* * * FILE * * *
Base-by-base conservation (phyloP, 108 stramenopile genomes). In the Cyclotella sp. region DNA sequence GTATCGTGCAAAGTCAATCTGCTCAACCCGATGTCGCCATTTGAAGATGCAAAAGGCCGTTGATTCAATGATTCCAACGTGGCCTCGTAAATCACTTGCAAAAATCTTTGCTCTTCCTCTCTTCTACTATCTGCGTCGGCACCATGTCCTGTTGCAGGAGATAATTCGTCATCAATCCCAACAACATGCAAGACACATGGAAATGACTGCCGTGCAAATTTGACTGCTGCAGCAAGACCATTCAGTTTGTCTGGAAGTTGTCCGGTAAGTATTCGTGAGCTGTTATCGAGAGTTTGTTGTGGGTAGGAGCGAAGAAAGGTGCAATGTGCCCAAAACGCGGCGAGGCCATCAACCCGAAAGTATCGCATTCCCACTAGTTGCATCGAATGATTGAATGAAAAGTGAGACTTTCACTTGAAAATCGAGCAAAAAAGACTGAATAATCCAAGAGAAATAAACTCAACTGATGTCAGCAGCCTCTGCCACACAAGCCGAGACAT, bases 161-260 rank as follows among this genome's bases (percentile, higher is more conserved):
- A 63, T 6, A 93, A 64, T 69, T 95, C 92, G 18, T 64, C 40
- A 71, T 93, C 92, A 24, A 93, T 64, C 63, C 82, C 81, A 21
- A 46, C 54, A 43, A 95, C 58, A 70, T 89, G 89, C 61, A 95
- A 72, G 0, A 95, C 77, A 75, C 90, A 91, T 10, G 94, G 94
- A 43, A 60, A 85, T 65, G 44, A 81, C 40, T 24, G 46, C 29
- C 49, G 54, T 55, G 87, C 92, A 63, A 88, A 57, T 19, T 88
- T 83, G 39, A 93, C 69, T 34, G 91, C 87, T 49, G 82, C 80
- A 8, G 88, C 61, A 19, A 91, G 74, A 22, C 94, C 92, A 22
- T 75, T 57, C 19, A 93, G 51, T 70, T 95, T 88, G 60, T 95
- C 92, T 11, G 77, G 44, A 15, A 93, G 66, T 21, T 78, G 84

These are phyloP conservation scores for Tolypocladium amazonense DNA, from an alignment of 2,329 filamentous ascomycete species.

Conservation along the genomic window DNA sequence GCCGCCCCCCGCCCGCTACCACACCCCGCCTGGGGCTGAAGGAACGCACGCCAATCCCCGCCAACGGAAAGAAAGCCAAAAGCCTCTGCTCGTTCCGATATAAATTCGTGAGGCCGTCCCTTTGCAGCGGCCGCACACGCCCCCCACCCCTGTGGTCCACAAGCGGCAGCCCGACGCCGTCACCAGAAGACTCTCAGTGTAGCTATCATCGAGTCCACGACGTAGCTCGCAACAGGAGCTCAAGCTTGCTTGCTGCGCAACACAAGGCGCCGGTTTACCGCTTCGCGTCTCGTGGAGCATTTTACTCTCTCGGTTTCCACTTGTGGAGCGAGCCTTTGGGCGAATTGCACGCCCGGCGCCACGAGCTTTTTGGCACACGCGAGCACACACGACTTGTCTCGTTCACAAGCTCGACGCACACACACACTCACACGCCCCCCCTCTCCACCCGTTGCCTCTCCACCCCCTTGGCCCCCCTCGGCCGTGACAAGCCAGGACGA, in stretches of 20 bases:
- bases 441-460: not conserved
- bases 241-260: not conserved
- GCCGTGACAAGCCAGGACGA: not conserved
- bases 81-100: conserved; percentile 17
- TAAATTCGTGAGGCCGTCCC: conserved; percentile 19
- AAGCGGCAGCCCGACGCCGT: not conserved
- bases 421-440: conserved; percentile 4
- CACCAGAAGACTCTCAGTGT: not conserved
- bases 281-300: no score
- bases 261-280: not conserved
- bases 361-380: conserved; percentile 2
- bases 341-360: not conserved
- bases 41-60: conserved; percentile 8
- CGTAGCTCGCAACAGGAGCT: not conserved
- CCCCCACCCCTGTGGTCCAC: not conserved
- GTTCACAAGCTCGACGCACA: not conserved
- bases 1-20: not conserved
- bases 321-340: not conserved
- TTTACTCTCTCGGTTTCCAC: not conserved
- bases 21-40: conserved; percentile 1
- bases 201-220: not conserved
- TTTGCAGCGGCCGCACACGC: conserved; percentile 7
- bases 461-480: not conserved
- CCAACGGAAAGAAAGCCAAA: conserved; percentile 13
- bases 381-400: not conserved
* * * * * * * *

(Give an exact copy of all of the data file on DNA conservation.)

Base-by-base conservation (phyloP, 108 stramenopile genomes). In the Cyclotella sp. region DNA sequence GTATCGTGCAAAGTCAATCTGCTCAACCCGATGTCGCCATTTGAAGATGCAAAAGGCCGTTGATTCAATGATTCCAACGTGGCCTCGTAAATCACTTGCAAAAATCTTTGCTCTTCCTCTCTTCTACTATCTGCGTCGGCACCATGTCCTGTTGCAGGAGATAATTCGTCATCAATCCCAACAACATGCAAGACACATGGAAATGACTGCCGTGCAAATTTGACTGCTGCAGCAAGACCATTCAGTTTGTCTGGAAGTTGTCCGGTAAGTATTCGTGAGCTGTTATCGAGAGTTTGTTGTGGGTAGGAGCGAAGAAAGGTGCAATGTGCCCAAAACGCGGCGAGGCCATCAACCCGAAAGTATCGCATTCCCACTAGTTGCATCGAATGATTGAATGAAAAGTGAGACTTTCACTTGAAAATCGAGCAAAAAAGACTGAATAATCCAAGAGAAATAAACTCAACTGATGTCAGCAGCCTCTGCCACACAAGCCGAGACAT, bases 161-260 rank as follows among this genome's bases (percentile, higher is more conserved):
- A 63, T 6, A 93, A 64, T 69, T 95, C 92, G 18, T 64, C 40
- A 71, T 93, C 92, A 24, A 93, T 64, C 63, C 82, C 81, A 21
- A 46, C 54, A 43, A 95, C 58, A 70, T 89, G 89, C 61, A 95
- A 72, G 0, A 95, C 77, A 75, C 90, A 91, T 10, G 94, G 94
- A 43, A 60, A 85, T 65, G 44, A 81, C 40, T 24, G 46, C 29
- C 49, G 54, T 55, G 87, C 92, A 63, A 88, A 57, T 19, T 88
- T 83, G 39, A 93, C 69, T 34, G 91, C 87, T 49, G 82, C 80
- A 8, G 88, C 61, A 19, A 91, G 74, A 22, C 94, C 92, A 22
- T 75, T 57, C 19, A 93, G 51, T 70, T 95, T 88, G 60, T 95
- C 92, T 11, G 77, G 44, A 15, A 93, G 66, T 21, T 78, G 84

These are phyloP conservation scores for Tolypocladium amazonense DNA, from an alignment of 2,329 filamentous ascomycete species.

Conservation along the genomic window DNA sequence GCCGCCCCCCGCCCGCTACCACACCCCGCCTGGGGCTGAAGGAACGCACGCCAATCCCCGCCAACGGAAAGAAAGCCAAAAGCCTCTGCTCGTTCCGATATAAATTCGTGAGGCCGTCCCTTTGCAGCGGCCGCACACGCCCCCCACCCCTGTGGTCCACAAGCGGCAGCCCGACGCCGTCACCAGAAGACTCTCAGTGTAGCTATCATCGAGTCCACGACGTAGCTCGCAACAGGAGCTCAAGCTTGCTTGCTGCGCAACACAAGGCGCCGGTTTACCGCTTCGCGTCTCGTGGAGCATTTTACTCTCTCGGTTTCCACTTGTGGAGCGAGCCTTTGGGCGAATTGCACGCCCGGCGCCACGAGCTTTTTGGCACACGCGAGCACACACGACTTGTCTCGTTCACAAGCTCGACGCACACACACACTCACACGCCCCCCCTCTCCACCCGTTGCCTCTCCACCCCCTTGGCCCCCCTCGGCCGTGACAAGCCAGGACGA, in stretches of 20 bases:
- bases 441-460: not conserved
- bases 241-260: not conserved
- GCCGTGACAAGCCAGGACGA: not conserved
- bases 81-100: conserved; percentile 17
- TAAATTCGTGAGGCCGTCCC: conserved; percentile 19
- AAGCGGCAGCCCGACGCCGT: not conserved
- bases 421-440: conserved; percentile 4
- CACCAGAAGACTCTCAGTGT: not conserved
- bases 281-300: no score
- bases 261-280: not conserved
- bases 361-380: conserved; percentile 2
- bases 341-360: not conserved
- bases 41-60: conserved; percentile 8
- CGTAGCTCGCAACAGGAGCT: not conserved
- CCCCCACCCCTGTGGTCCAC: not conserved
- GTTCACAAGCTCGACGCACA: not conserved
- bases 1-20: not conserved
- bases 321-340: not conserved
- TTTACTCTCTCGGTTTCCAC: not conserved
- bases 21-40: conserved; percentile 1
- bases 201-220: not conserved
- TTTGCAGCGGCCGCACACGC: conserved; percentile 7
- bases 461-480: not conserved
- CCAACGGAAAGAAAGCCAAA: conserved; percentile 13
- bases 381-400: not conserved